Photo by Nathan Yee, Illustration by Valentin Nguyen

In 2011, algebra and programming teacher Raymond Chan graduated from Lowell and proceeded to major in computer sciences at UC Davis. After one year of “boring and tedious” work in software engineering, Chan realized his career’s unfulfilling nature was rooted in its lack of opportunities to help people. As a result, he ventured into the field of education, acquiring a job as a sixth-grade science teacher at Gateway Middle School. Returning to his alma mater has provided Chan with the opportunity to work with an older age group and the subjects he is most passionate about:math and computers. Chan is also devoted to making math a less intimidating and more inclusive subject. “Specifically for my freshman…my goal for them is to feel that they belong here. I teach math, so often times people feel they don’t belong. I want to overcome that and bring those people in, so that we can learn as a collaborative community of mathematicians,” he said.

Since starting teaching, what have been some of the rewards and challenges?

Coming back to Lowell, I was a student not too long ago so it’s very familiar. That’s a reward in itself. Being back in a space where I was once a student, I know the experiences that a lot of my students have. Now that I am a teacher here, I can be a leader, and that’s great.

I am also very introverted by nature, and I’m really putting myself out there in front of these classes every single day, out of my comfort zone. I’ve somewhat gotten used to it, just because I’ve thrown myself into the deep end. But at the end of the day, I’m just exhausted, and I can’t say anymore words, can’t interact with anymore people. But it’s all worth it for the students, and I hope that my classes feel that.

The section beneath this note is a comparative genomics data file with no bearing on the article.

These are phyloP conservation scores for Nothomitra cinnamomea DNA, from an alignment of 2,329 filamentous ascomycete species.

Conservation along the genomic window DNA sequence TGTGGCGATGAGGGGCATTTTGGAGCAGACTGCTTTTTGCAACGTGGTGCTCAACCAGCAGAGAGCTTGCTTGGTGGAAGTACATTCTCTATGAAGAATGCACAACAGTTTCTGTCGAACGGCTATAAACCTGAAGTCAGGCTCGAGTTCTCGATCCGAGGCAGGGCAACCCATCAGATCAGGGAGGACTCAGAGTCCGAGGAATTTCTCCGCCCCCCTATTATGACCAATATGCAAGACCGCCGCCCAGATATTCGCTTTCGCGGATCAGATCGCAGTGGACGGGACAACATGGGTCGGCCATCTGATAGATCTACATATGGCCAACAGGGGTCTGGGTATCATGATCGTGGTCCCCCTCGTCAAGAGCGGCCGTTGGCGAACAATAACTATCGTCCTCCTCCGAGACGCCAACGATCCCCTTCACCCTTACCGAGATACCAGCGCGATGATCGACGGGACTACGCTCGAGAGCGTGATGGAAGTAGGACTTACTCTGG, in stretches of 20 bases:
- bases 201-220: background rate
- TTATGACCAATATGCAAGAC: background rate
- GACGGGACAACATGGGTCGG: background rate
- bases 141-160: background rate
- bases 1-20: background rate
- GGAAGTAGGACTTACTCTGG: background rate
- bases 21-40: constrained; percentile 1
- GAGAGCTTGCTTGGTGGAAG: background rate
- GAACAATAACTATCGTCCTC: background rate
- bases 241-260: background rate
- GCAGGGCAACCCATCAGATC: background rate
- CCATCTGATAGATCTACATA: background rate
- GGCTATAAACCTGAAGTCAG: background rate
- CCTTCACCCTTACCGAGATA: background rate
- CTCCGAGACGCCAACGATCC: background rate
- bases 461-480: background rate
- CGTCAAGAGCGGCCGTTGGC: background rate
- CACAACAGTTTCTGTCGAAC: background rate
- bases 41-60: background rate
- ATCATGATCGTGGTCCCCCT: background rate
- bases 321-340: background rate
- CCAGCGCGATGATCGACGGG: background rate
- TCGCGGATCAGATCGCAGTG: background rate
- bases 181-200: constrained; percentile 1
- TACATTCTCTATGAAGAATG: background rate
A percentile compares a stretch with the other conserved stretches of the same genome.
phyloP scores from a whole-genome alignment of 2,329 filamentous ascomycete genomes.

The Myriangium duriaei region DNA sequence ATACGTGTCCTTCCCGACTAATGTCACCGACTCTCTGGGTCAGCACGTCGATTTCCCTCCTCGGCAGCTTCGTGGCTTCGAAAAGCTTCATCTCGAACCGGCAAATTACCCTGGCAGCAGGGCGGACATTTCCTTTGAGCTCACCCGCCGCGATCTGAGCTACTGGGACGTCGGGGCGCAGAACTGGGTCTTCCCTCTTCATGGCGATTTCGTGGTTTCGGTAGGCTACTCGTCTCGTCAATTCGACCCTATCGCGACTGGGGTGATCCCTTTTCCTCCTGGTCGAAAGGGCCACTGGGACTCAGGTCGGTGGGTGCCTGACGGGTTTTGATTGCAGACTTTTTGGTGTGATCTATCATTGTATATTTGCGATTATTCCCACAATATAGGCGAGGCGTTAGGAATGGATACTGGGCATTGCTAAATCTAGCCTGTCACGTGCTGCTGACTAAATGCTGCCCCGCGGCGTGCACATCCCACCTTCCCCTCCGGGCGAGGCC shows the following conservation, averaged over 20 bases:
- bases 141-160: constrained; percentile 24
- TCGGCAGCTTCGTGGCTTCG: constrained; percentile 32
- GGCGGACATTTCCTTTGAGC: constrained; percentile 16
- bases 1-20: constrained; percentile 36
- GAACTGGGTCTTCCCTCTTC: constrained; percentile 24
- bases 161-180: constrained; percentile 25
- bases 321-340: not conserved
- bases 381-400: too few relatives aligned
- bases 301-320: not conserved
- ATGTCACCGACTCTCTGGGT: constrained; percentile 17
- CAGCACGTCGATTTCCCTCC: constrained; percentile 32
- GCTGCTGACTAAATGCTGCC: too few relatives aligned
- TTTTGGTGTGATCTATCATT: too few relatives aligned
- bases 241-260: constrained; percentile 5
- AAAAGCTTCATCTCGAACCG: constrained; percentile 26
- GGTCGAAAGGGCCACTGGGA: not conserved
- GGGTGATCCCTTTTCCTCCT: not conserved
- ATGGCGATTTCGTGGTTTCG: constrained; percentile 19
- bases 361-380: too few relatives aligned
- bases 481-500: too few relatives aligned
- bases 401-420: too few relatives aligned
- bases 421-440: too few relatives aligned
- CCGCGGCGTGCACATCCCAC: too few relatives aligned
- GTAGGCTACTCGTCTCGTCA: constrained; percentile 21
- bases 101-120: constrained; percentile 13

What has been a standout experience of returning to Lowell as a teacher?

The very first class of my freshman year, at first period, I was in room 340 with Ms. K. Now I’ve come back as a teacher, and I’m teaching second period in that class, sharing a room with Ms. K. And my first day back it was surreal, there’s the same desks, just pointed in the other direction…. So many teachers that I’ve had are still going strong here, and now they’re colleagues.

What were your favorite classes when you were a student at Lowell?

I really liked Chinese class, I really liked science class, and I really liked the later math classes. And computer programming for sure, those were definitely my favorites. If I were to summarize why I enjoyed them — I felt successful in those classes. I felt that this is the stuff I care about and I’m feeling I’m growing as a learner…. Now I’m teaching two sections of Intro to Programming. Everyone needs to take programming with Mr. Chan. Period. Everyone will take my class, that’s one of my goals.

What are some of your passions outside of teaching?

I love gardening, and I love composting, so those are some things I’m working on. I grow lots of vegetables and have backyard chickens my family takes care of. I have two compost piles going right now. We’re trying to grow pumpkins, we already have a whole bunch of lettuce, greens, and spring onions. [The chickens] have Chinese names, they are basically the numbers 1, 2, 3, and 4, and the queen chicken, that’s the OG, we call her the Empress in Chinese. 1, 2, 3, and 4 are really young, so they just started laying eggs. It’s ridiculous, we’ve had an egg shaped like a pill and eggs without shells!

Jonathan Lombardi

By Anna Kaplan

Photo by Anita Liu, Illustration by Valentin Nguyen

While studying abroad in Querétaro, Mexico as a college sophomore, Spanish teacher Jonathan Lombardi discovered his passion for the romance language. Following his graduation from